Expect to leave refreshed and invigorated, no matter which gardens you choose.
The beautiful gardens of Castle Durrow began to bloom 300 years ago, when they were planted by the aptly named Flower family. Set aside a few hours to explore the 50 acres of lush lawns, colourful borders, green parkland, wild forest, plentiful orchards and meandering river.
The gardens are part of the Irish Looped Walks, you can also arrange a tour with the head gardener to get the full lay of the land. Follow your nose to discover hundreds of fragrant David Austin Roses or head straight for the Foodie Garden, where the hotel’s head chef goes foraging for fresh produce each day.
Less than a five minute spin from Castle Durrow, get hands on at Dunmore Country School, a wild, kitchen garden. Learn to live off the land with courses on growing tasty vegetables in sustainable and affordable ways.
The family owners have studied every inch of their land and have a wealth of knowledge to impart to would-be gardeners. Simultaneously beautiful and practical, their seed-to-table approach extends to cookery classes – and the best bit is you get to enjoy the spoils.
Pack a picnic and head for Emo Court House – the perfect setting for lunch al fresco in County Laois. Originally laid out in the 18th century as formal gardens, it’s a joy to explore the 35 hectares of landscaped grounds, woodland walks, statues and stunning 20-acre lake.
For enthusiasts, rare specimen trees and glades of azaleas are a sight to behold, while more casual visitors will love the sea of gorgeous flowers and the chance to spot rare red squirrels who’ve made the estate their home. Don’t skip The Grapery – an arboretum – as the series of pathways open up to vistas of the Slieve Bloom Mountains and Emo Court House that you can’t miss.
Known locally as The Italian Gardens, Heywood Gardens tells a tale of two gardens – the great romantic park created by Frederick Trench in the late 1700s inspired by a tour of Europe, and the formal gardens created in the 1900s by architect Sir Edwin Lutyens.
Follow the lime tree lined walk to a formal terrace overlooking the countryside and bask in the breathtaking views. Look out for moorhens, kingfishers and other water birds from the terrace overlooking the lake, and don’t miss the sunken garden where circular terraces descend to an elliptical pool. Soak up every drop of romance in the gardens by finishing your visit with a trip to the loggia roofed with red tiles on the top level where you can read inscriptions from poet Alexander Pope.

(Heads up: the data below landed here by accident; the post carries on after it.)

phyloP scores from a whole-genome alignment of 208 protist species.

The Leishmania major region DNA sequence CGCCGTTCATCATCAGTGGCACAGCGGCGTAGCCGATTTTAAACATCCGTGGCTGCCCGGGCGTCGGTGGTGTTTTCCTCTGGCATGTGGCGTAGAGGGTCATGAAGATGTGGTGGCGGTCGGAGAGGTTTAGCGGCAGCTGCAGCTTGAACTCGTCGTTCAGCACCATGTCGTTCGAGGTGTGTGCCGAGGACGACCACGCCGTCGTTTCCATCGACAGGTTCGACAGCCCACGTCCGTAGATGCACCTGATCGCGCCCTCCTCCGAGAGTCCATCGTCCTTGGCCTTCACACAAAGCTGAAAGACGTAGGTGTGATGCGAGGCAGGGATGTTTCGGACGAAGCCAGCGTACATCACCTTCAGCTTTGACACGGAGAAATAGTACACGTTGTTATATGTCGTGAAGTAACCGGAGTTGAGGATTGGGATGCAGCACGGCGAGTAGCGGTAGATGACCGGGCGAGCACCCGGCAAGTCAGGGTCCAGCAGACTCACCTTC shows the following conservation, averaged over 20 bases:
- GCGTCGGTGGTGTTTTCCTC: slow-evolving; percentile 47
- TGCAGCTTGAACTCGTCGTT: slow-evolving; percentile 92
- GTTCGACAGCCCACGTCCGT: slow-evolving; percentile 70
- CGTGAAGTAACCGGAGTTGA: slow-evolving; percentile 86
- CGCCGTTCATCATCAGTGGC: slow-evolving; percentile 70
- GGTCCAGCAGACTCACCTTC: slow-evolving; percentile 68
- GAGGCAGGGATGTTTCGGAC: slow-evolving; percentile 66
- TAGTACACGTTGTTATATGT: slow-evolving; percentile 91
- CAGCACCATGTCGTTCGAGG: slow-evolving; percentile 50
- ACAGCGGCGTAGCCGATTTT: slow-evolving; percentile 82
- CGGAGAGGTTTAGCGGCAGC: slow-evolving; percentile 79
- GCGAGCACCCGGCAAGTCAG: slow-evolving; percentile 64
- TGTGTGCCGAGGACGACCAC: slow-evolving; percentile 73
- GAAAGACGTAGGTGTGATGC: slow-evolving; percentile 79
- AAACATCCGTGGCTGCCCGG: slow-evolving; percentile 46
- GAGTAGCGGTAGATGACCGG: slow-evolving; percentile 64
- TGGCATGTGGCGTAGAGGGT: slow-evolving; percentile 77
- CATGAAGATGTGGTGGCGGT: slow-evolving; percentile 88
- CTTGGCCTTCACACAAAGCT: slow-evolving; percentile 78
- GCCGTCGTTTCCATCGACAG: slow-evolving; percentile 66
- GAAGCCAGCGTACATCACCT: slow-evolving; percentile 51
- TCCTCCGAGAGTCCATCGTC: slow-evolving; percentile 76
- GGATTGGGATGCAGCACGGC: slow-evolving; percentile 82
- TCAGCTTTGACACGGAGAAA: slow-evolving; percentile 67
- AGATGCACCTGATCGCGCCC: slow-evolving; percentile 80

One of the youngest gardens on our list, Gash Gardens were started from scratch in 1986 and today you’ll discover many interesting and unusual plants there. The moon house grotto, where a waterfall cascades into a lily pond, is one of the highlights, but there’s plenty to explore throughout. Visit the large rock garden with rare alpines and the heath garden and the colourful herbaceous borders. Keep going until you find the secret passage leading to a riverside walk.
Awaken your senses in The Sensory Gardens at Dove House in Abbeyleix. See the vibrant plants, hear the wind chimes, smell the most fragrant flora and feel their interesting textures — the peaceful haven is designed to stimulate the senses and provide spiritual nourishment. You’re sure to leave feeling refreshed and at peace.
Head to the foothills of the Slieve Bloom Mountains to discover Clonohill Gardens, designed to enhance the existing woodland landscapes. Get your walking shoes on and start the looped trail that begins in the flower-filled woodland, continuing to the colourful Jacobs Walk before you reach the archway framing the entrance to the North Garden.
Let the kids explore the secret red squirrels’ den with its majestic Sitka spruce trees before checking out the plant collectors’ paradise in the sheltered walled gardens, where Ramonda Myconi, Roscoea and Celmissia's thrive.
Whether you’re after hands-on foraging or a peaceful walk, Laois’ beautiful gardens have plenty to discover. The only question is, which will you visit first?